Brooklyn without the BQE? Exhibit explores options

February 10, 2022 Editorial Staff
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An exhibit by the Institute for Public Architecture on alternatives to the Brooklyn Queens Expressway — which suggests doing away with the BQE altogether — is generating quite a bit of discussion in the Brooklyn and Queens communities.

Portions of the BQE have been under criticism in Brooklyn for many years. The elevated portion of the highway in Sunset Park has long been thought of as an impediment to the area’s renaissance.

During the 1990s, politicians and planners talked about the “tunnel option,” which would put that part of the roadway underground, but nothing was done. More recently, at a breakfast sponsored by the Brooklyn Chamber of Commerce, Carlo Scissura, head of the New York Building Congress, called the structure “a ridiculous, disgusting eyesore” and said the city and state should use money from the recently passed federal infrastructure bill to tear it down.

Somewhat further to the north, in Cobble Hill, the Cobble Hill Association and others have long advocated “Fixing the Ditch,” or putting a deck of the BQE’s below-ground trench in that area, cutting down on the effects of noise and emissions.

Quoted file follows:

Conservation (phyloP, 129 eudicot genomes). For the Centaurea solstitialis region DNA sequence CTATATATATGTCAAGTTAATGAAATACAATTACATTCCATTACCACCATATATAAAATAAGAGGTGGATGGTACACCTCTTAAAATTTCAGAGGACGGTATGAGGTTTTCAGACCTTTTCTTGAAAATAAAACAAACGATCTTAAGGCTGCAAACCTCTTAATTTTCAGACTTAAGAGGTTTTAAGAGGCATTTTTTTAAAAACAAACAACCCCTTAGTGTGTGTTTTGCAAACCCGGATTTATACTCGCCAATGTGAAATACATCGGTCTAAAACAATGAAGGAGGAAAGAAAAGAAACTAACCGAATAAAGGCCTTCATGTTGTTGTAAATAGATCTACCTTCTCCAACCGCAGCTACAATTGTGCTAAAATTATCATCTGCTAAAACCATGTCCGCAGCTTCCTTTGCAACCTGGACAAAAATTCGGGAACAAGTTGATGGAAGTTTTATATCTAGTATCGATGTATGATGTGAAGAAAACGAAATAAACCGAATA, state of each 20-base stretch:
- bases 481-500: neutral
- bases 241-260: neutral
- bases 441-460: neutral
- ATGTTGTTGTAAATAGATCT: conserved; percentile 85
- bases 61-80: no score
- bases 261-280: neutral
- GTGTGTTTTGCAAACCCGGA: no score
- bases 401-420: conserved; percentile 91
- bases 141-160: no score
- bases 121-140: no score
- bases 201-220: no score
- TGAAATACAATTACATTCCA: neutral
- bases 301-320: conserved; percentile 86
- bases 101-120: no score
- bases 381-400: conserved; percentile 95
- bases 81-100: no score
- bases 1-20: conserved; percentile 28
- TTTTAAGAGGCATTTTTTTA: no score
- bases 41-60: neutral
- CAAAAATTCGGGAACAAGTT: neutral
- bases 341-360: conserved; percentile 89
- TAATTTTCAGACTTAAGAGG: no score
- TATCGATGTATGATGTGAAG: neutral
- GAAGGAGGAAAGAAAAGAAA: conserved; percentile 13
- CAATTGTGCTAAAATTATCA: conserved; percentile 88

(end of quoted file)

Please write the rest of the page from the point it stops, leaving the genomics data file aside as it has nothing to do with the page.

Yet further north, in Brooklyn Heights, the triple-cantilevered section below the Heights Promenade has deteriorated over the years and needs to be rebuilt. Many plans have been proposed, but few have advocated abolishing the BQE entirely, which is considered fairly radical.

The IPA’s exhibit, which is being shown at the organization’s headquarters on Governors Island, advocates just that, and was recently described in the Architectural Record.

The group’s proposals were made by a team of architects, engineers, filmmakers, designers, urban planners and community activists. They looked at examples of highway demolition and redesign in other cities across the U.S.

The first proposal, according to Architectural Record, is called “BQE: Freight, Mobility, Community” and focuses on reducing freight movement (meaning trucking). This would involve replacing large gas-powered trucks with vehicles carrying smaller loads, whether they be electric, low-emission gas, or bicycle.

The second, the publication reports, is called “From Hacking to Housing,” suggests rebuilding railroads and waterways in the area, with an emphasis on solar power.

The third, “Building Queens’ Economy! Bring Queens Employment! Bring Queens Enjoyment,” focuses on Newtown Creek, which divides northwest Brooklyn from Long Island City, Queens. 

This proposal involves a new industrial park along the creek, with job opportunities, resources and services for neighborhood residents.

The fourth, “NYC Loop,” would reconstruct part of the BQE as a transit line from Jackson Heights to Downtown Brooklyn with a focus on connecting neighborhoods that were initially divided by the expressway, according to Architectural Record.

The fifth proposal, “Pre/Post BQE,” introduces the concept of reforestation in the area, creating a natural urban environment.

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